Author ORCID Identifier
Date of Graduation
Microbiology and Molecular Genetics
Doctor of Philosophy (PhD)
Nayun Kim, PhD
Theresa M. Koehler, PhD
Grzegorz Ira, PhD
Lei Li, PhD
Jiqiang Ling, PhD
Recombination and mutagenesis are elevated by high levels of transcription. The correlation between transcription and genome instability is largely explained by the topological and structural changes in DNA and the associated physical obstacles generated by the transcription machinery. However, such explanation does not directly account for the unique types of mutations originating from the non-canonical residues such as uracil, which are also elevated at highly transcribed regions. Apurinic/Apyrimic or Abasic (AP) sites derived from uracil excision, accumulate at a higher rate in actively transcribed regions of the genome in S. cerevisiae and are primarily repaired by base excision repair (BER) pathway. I have demonstrated that transcription-coupled nucleotide excision repair (NER) pathway can functionally replace BER to repair those AP sites located on the transcribed strand much like the strand specific repair of UV-induced pyrimidine dimers.
This thesis reveals that the DNA composition can be modified to include higher uracil-content through the non-replicative, repair-associated DNA synthesis. I show here a positive correlation between the level of transcription and the density of uracil residues in the yeast genome indirectly through the mutations generated by the glycosylase that excise undamaged cytosine as well as uracil. The higher uracil-density at actively transcribed regions is confirmed by the long-amplicon qPCR analysis. I also show that the uracil- associated mutations at highly transcribed regions are elevated by the induced DNA damage and reduced by the overexpression of a dUTP-catalyzing enzyme, Dut1, in G1- or G2-phases of the cell cycle.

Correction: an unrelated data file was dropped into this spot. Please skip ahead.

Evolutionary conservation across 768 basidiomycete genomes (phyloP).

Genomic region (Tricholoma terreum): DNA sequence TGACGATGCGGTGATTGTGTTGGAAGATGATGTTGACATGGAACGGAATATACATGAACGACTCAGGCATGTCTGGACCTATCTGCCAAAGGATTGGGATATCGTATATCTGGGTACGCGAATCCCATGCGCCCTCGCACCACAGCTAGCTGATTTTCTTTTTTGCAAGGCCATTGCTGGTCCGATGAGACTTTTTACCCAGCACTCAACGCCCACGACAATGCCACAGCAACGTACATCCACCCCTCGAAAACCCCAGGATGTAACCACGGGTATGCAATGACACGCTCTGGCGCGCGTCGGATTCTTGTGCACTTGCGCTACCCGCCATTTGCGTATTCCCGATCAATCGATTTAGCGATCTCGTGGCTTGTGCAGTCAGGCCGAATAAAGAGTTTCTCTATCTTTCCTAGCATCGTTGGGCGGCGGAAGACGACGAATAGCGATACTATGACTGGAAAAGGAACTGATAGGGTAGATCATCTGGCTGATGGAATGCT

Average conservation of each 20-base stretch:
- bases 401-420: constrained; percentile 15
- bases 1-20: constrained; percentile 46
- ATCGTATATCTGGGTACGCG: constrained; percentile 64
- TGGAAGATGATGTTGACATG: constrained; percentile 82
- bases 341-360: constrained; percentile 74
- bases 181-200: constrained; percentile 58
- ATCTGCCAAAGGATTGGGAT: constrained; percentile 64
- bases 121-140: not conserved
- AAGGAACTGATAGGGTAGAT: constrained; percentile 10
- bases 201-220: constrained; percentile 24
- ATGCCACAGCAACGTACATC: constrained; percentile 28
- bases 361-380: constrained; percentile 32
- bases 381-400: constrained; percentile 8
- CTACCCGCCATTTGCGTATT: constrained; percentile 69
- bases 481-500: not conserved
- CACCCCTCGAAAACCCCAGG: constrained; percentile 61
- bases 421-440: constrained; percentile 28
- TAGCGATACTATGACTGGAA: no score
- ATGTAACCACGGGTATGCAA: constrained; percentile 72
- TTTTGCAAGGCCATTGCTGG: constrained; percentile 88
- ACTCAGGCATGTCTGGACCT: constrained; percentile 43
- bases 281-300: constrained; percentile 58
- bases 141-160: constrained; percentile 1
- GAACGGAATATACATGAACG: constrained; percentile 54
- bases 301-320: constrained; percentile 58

Additional roles of transcription elongation factor Dst1 and RNAPII degradation factor Def1 in AP induced transcription arrest is also revealed. I report that Def1 directs NER to AP lesions on the transcribed strand of an actively transcribed gene but that its function is dependent on metabolic state of the yeast cells. I additionally show that Dst1, a homolog of mammalian transcription elongation factor TFIIS, interferes with NER-dependent repair of AP lesions while suppressing homologous recombination pathway.
In summary, this thesis elucidates a novel mechanism of introducing uracil into DNA during damage-induced repair synthesis and provides further insights onto how AP sites on the transcribed DNA strand are repaired.
Uracil, Transcription, BER, TC-NER, Yeast, Mutations, Repair Synthesis, DNA damage